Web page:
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> Where you at Extreme in Montreal?!?! I wish I had met you. In fact,
> I probably did! Let's hope we can meet again "same time next year."
Let's hope so :)
>> If you define both [a syntax and a data model], then you've got
>> something that can be exchanged between different applications in a
>> standard way, and that will be processed in the same way by each
> Well, I think Walter Perry would take a percentage of issue with
> that. Let's think of content as oh, say, pig iron. It's great that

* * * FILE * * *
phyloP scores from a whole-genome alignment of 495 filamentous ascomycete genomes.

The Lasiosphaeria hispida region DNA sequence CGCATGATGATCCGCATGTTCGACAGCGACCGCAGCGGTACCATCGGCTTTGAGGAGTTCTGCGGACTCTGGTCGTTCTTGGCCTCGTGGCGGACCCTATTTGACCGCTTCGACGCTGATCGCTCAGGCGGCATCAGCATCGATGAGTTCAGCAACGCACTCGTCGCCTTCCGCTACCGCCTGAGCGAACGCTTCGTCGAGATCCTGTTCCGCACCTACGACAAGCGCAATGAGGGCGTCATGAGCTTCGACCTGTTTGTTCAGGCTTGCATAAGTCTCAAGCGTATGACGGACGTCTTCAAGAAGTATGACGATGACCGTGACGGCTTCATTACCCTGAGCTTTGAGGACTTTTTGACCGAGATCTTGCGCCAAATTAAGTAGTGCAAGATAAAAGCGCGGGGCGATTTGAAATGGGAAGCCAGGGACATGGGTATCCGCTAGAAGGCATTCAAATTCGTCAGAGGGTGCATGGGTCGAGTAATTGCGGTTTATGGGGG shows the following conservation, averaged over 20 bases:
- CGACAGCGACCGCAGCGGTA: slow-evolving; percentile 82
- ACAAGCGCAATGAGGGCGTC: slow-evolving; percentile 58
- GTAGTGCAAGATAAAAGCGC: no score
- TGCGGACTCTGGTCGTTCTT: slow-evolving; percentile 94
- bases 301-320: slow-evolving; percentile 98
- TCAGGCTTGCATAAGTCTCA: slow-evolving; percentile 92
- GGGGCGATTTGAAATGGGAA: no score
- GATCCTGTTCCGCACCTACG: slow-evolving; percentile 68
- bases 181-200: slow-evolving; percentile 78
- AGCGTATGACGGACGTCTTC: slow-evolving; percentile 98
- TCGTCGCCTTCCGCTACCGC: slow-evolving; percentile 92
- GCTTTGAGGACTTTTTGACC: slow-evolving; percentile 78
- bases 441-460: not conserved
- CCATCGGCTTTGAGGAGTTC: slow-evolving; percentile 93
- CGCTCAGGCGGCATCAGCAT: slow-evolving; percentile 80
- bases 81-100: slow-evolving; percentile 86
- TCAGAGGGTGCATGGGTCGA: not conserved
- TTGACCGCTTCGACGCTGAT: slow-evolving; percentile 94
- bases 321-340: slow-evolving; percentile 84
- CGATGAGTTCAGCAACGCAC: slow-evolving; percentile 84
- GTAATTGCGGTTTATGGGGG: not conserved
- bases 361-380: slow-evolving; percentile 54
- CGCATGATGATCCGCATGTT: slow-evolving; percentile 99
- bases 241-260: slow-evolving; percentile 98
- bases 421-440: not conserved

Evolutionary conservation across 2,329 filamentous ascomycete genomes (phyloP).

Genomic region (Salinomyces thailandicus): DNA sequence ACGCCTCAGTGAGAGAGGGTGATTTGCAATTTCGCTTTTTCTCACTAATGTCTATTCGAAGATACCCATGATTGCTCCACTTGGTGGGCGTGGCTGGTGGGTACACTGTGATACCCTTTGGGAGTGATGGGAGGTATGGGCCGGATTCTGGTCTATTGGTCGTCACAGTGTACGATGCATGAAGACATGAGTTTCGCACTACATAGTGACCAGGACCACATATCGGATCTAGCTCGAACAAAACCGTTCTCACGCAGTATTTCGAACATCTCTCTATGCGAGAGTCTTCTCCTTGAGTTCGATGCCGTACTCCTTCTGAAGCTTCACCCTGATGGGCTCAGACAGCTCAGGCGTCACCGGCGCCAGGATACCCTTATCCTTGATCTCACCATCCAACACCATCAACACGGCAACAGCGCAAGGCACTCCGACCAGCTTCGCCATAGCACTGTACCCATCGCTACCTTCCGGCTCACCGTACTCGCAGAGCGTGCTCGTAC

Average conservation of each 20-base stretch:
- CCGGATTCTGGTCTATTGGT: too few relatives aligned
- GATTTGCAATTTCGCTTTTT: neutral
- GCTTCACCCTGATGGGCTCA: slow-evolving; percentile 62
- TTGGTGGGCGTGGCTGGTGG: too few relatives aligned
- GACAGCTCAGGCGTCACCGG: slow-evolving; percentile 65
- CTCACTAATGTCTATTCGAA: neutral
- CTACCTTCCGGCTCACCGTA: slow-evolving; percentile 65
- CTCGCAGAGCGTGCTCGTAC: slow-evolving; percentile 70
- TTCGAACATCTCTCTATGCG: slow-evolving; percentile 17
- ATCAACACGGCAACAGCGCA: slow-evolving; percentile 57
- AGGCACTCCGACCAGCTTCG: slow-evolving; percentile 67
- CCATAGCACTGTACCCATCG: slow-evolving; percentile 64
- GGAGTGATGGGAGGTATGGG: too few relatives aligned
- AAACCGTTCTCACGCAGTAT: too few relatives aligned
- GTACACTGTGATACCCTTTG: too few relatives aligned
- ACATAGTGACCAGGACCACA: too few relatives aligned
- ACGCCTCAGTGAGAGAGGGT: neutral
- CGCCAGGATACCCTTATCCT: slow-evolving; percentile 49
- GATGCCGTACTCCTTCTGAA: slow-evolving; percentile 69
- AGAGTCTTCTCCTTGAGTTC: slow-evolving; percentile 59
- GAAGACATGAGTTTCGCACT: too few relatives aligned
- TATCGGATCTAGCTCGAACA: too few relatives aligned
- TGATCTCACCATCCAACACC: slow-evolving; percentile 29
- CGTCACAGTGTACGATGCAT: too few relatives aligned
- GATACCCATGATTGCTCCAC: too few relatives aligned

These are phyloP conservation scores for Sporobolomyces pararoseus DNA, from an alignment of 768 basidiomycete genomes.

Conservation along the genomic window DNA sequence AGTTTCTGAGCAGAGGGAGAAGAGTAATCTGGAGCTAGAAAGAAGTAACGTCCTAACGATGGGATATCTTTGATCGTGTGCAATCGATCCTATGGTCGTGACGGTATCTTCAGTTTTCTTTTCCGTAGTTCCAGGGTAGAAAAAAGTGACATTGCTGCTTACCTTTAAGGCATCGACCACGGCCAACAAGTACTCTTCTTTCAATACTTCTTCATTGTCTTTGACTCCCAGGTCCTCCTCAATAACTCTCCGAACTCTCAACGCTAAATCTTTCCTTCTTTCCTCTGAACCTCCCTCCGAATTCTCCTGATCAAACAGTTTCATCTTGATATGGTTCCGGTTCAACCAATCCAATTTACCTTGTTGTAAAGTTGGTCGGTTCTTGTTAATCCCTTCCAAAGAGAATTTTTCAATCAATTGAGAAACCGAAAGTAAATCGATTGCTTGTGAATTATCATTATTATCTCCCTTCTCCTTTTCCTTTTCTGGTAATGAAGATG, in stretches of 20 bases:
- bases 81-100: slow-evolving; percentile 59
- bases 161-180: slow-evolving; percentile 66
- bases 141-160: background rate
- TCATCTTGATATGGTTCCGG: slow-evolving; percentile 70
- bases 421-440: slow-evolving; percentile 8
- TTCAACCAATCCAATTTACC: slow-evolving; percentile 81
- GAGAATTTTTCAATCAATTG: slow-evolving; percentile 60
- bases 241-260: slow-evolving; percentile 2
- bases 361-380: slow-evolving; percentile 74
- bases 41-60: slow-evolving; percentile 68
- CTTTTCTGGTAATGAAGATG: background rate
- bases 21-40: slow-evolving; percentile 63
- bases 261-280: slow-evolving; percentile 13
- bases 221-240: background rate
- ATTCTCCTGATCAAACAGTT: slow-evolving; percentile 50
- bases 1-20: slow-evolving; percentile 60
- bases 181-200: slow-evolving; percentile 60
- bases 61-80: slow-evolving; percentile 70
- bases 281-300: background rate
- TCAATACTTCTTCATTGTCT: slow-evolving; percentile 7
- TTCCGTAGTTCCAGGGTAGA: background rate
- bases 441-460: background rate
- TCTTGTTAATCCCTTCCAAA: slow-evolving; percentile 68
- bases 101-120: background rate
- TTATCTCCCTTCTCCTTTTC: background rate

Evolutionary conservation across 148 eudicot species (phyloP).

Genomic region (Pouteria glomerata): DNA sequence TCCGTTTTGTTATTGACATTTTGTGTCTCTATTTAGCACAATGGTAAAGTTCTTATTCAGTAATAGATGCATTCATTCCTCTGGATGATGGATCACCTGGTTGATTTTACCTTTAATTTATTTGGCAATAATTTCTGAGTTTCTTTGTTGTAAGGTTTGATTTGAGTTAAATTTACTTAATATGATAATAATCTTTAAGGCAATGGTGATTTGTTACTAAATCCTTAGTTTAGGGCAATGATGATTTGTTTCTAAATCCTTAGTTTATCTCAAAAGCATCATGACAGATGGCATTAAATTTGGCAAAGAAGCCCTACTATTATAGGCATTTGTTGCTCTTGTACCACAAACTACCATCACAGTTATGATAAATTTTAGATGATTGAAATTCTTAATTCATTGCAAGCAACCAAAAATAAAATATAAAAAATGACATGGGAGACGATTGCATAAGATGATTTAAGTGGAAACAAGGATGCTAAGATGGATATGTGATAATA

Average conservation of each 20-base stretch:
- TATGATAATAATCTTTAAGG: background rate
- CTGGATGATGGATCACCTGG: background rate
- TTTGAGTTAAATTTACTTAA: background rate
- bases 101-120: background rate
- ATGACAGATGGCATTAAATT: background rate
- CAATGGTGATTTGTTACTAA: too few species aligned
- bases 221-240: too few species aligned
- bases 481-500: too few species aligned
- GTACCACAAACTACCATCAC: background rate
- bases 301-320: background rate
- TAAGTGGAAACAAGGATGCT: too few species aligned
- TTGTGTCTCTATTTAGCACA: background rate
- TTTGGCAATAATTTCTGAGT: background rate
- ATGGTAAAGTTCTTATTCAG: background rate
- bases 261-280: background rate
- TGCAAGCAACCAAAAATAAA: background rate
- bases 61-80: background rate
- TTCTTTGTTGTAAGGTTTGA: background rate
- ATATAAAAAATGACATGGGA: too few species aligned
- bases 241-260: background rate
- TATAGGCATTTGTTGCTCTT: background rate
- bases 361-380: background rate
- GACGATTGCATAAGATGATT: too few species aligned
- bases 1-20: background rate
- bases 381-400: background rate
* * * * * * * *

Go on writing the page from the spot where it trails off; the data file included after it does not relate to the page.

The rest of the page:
> there are standards for pig iron, because then you get what you pay
> for ("exchanged"), the furnaces don't blow up ("processed"). That's
> what XML does. But "*will*" be processed is too strong.
Yes, sorry. I should have said *can* be processed. My point is that if
the data model and the syntax get standardised together then, as well
as being able to use them independently with other syntaxes and data
models, you can use them in conjunction, and that gives you a big win.
XML is almost there because, as Patrick's pointed out, and Michael
S-McQ said in his keynote, the tree model is pretty much implicit in